A Brno court has ordered Třebíč hospital in Moravia to pay a total of 3.3 million crowns in damages to the families of two baby girls who were accidentally switched at birth, a fact that only came to light ten months later. The court ruling was unprecedented and has evoked heated debate in the media regarding how one can put a price tag to this kind of trauma.
Photographers jostled for position as the couple made their way to the packed courtroom to hear Friday’s verdict. The court was expected to assess the depth of human suffering and attach a price tag to a hospital error that resulted in two couples forming close bonds with a child that was not their own. The story broke late in 2007 shortly after one of the fathers asked for a DNA test without his partner’s knowledge and was told that his daughter was not his biological child. His partner denied it and a second DNA test revealed that she was not the biological mother either. They contacted the hospital and eventually their daughter was traced, living with a family who also had a baby girl on that same day. Needless to say the revelation turned both couples lives’ upside down. They swapped the children in the midst of a media circus and underwent counseling to help them carry on with their lives and form new bonds with their biological child. When the hospital offered them a ridiculously small compensation package (300,000 crowns –or 13,000 dollars each ) they took the case to court. The court ruled that the hospital should pay them 3.3 million crowns altogether, though not everyone got the same amount.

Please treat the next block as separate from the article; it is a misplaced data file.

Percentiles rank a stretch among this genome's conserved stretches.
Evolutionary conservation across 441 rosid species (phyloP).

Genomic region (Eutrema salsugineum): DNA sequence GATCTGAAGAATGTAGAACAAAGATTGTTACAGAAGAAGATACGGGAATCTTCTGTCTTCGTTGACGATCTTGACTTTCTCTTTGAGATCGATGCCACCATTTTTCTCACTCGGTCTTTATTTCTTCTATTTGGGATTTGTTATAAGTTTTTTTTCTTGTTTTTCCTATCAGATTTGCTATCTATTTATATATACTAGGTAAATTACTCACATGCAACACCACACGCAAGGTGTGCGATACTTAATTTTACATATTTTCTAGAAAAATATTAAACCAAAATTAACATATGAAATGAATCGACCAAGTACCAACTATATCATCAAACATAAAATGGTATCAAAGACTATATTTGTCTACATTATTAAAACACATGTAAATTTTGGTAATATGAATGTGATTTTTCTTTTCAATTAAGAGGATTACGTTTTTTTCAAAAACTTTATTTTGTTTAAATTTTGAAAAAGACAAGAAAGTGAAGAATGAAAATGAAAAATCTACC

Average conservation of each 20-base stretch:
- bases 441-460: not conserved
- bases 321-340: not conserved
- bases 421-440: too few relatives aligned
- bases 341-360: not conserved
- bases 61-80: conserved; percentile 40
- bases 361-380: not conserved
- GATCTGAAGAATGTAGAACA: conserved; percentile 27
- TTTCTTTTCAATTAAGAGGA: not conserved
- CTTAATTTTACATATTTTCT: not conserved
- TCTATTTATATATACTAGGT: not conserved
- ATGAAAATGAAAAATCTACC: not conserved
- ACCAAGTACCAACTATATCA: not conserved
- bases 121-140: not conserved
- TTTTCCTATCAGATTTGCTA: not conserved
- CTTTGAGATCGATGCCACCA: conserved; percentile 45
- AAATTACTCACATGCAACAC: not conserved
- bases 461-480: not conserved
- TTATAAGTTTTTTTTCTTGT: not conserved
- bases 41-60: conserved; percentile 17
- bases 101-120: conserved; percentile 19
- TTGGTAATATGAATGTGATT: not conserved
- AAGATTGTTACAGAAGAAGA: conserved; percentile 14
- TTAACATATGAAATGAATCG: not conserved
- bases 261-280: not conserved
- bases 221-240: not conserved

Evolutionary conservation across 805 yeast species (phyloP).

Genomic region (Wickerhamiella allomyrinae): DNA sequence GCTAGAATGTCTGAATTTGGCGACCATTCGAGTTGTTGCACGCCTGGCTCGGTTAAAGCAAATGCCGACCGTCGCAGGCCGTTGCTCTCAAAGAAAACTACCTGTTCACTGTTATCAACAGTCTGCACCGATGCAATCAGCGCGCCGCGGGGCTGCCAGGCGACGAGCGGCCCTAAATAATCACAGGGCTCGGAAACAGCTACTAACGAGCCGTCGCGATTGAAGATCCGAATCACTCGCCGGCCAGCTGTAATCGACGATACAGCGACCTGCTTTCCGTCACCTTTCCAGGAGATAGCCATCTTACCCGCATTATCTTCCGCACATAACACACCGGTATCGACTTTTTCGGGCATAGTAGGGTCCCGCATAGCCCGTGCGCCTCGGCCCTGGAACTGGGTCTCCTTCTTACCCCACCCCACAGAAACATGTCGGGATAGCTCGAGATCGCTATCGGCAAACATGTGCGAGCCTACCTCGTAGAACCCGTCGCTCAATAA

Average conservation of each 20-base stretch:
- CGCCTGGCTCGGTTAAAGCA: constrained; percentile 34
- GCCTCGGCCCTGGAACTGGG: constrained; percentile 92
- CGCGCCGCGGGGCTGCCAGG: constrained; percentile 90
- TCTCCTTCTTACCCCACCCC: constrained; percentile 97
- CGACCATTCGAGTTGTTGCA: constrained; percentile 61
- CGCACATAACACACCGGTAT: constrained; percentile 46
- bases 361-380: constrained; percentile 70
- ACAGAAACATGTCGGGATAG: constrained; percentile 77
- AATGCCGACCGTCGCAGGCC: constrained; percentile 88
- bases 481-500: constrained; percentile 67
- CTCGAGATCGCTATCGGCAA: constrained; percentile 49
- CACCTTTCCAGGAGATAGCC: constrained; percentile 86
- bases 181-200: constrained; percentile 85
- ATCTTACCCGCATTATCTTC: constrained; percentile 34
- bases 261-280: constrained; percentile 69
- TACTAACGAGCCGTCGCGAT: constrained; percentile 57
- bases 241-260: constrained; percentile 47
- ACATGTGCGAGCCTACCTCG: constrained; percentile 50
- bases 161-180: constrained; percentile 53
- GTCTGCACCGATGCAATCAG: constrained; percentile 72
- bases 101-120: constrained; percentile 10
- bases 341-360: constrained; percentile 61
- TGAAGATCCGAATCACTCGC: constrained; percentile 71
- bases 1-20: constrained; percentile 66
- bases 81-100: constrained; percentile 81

Jaroslava and Jan Čermák and Jaroslava Trojanová (right) are going to get the compensation, photo: CTK
The verdict was passed on the basis of a series of psychological tests with the parents. The man who started the whole affair by secretly ordering a DNA test got the smallest amount of money on the grounds that he reportedly knew what he was getting into. His partner, who has often said she’d be better off not knowing, is to receive 700,000 while the other couple –whose marriage is said to breaking up as a result of this crisis received several hundred thousand crowns more each. Surprisingly, even the children did not get the same amount – one got 300,000 crowns, the other 150,000 - depending on how stable and loving an environment they lived in - before and after the swap.
Both couples have accepted the verdict, but they say that no amount of money can make up for what they have gone through and what may still lie ahead for them. Although the baby girls appear to have settled down fairly well in their new environment, psychologists say that one cannot rule out traumas later in life. Meanwhile, the two sets of parents are much worse off. Both admit to having serious problems and sticking together only for the sake of the children. Despite appeals for greater privacy they remain very much in the limelight. Meanwhile, the wave of DNA testing that followed shortly after the story broke has now receded. The very public suffering of these two families has indicted just how painful such a discovery may be and how difficult it sometimes is to make decisions relating to the future.